Dave Micus, Plum Island Sound

December 6th, 2004

Fishing Class
By Dave Micus

Though not a certified casting instructor, I have had the good fortune of teaching an introduction to fly fishing class over the past eight years, first at Boston University, now at the Massachusetts Institute of Technology, where I am employed. This is a basic class, free to the students, with the goal of at least exposing them to the fundamentals of the sport. My hidden agenda is that maybe, just maybe, this brief experience will lead to a life-long passion for at least of few of them.

The class is always held during the winter, a time in New England where even lawyers are seen with their hands in their own pockets. This precludes any streamside instruction, so we meet in the gym and pretend that it's Andros. The class is limited to ten, and, students being students, a few will disappear along the way narrowing the amount to six or so, the perfect number to allow for a fair amount of individual instruction. Not having cast a rod for two months, this is a good warm up for me for the striper fishing that is in the not too distant future.

I first teach them how not to cast, something I'm particularly adept at. They take their rods, strip off thirty feet of line and just wave the rod any way they want, getting a feel for how the rod can and can't control the line. After a bit of this I'll have them attempt at least a rudimentary overhand cast, but with no emphasis on loop size so they throw these gigantic open loops. Unfortunately, some never get beyond this stage no matter how I prod, but for most it becomes apparent how much energy is dissipated with these big looping casts, and we work to tighten the loops incrementally and soon they are throwing a fair amount of line and a pretty tight loop. The mythical 11-1 time/space casting continuum is easily grasped by the MIT students.

Many of my students have interesting motivations for learning to fly fish. One was the daughter of a well-known outdoors writer who wanted to learn so she could fish with her dad, but, recalling her adolescent driving lessons, didn't want him to be the teacher. Another woman wanted to fly fish because it was her deceased father's passion and she felt it was a way she could maintain a connection. And I once had a student from Montana who inherited his grandfather's fly-fishing gear, an old bamboo rod with matching reel, and was determined to use his inheritance as his grandfather intended.

As is so often the case when teaching, I learn as much from them as they learn from me. One of my students was a mountaineer, and when we went over fishing knots he showed me how to judge potential knot failure, a skill he acquired from necessity. And sometimes we learned together. An older English gentleman had a brother who leased a beat on a renowned salmon river in Scotland, and he wanted to be able to fish with his sibling. He was a challenging student in that he came to the sport with more passion than anyone else in the class but just could not get the hang of casting, which proved frustrating for the both of us. In desperation, I placed a paper plate 45 ft. from where he was standing and asked him to hit it. With a target to aim at he was casting proficiently within ten minutes, and I've since incorporated this trick into my teaching methodology.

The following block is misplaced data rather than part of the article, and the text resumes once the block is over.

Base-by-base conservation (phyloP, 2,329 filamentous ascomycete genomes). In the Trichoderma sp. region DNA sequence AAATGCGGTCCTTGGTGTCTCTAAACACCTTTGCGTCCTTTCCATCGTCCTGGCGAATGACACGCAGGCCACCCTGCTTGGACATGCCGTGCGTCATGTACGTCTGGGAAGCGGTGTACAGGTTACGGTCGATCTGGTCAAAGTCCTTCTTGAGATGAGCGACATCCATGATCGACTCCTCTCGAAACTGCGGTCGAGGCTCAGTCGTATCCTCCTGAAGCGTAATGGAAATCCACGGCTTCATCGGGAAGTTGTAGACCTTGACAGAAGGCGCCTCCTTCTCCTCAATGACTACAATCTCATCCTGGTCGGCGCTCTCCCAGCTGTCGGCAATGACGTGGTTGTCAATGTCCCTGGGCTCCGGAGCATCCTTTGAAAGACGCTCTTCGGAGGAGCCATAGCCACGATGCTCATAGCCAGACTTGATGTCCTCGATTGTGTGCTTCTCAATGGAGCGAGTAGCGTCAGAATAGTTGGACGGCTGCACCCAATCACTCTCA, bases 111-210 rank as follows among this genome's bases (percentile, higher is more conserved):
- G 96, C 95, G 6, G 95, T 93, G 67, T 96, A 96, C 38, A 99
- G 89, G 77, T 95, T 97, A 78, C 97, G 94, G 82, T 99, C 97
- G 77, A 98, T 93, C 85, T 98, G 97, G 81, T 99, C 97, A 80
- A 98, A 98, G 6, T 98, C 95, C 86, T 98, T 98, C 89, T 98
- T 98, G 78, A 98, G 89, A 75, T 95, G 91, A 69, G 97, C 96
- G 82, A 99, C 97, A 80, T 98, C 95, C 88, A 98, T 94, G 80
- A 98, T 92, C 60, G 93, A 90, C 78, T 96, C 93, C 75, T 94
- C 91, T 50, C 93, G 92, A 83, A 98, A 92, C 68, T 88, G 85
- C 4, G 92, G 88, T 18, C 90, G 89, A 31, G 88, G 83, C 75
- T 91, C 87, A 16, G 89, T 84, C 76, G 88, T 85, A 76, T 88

There are those who take to it like, well, fish to water. Within a day or two of basic instruction they are casting as if they have years of experience, and, buoyed by their success, they strive to learn more and so grow into fly fishermen. They stay in touch long after the program ends, asking questions, sharing information, and reporting successes (one caught a 24 inch brown trout the summer after he took up fly fishing, much bigger than any trout I've ever caught!), and that always feels good.

Recently a former student contacted me to ask if his wife could attend my class. Seems that he has embraced the sport with such enthusiasm that he wants to share his zeal with his true love. Though not a student, so technically not eligible, I made a spot for her in the upcoming session. But before you think I'm a nice guy realize that my motivations are selfish. If this enhances their relationship I might market my class as relationship therapy, and charge $100 for a 45-minute hour, become the Dr. Phil of fly-fishing. Watch for me on Oprah... ~ Dave

About Dave:

Dave Micus lives in Ipswich, Massachusetts. He is an avid striped bass fly fisherman, writer and instructor. He writes a fly fishing column for the Port City Planet newspaper of Newburyport, MA (home of Plum Island and Joppa Flats) and teaches a fly fishing course at Boston University.


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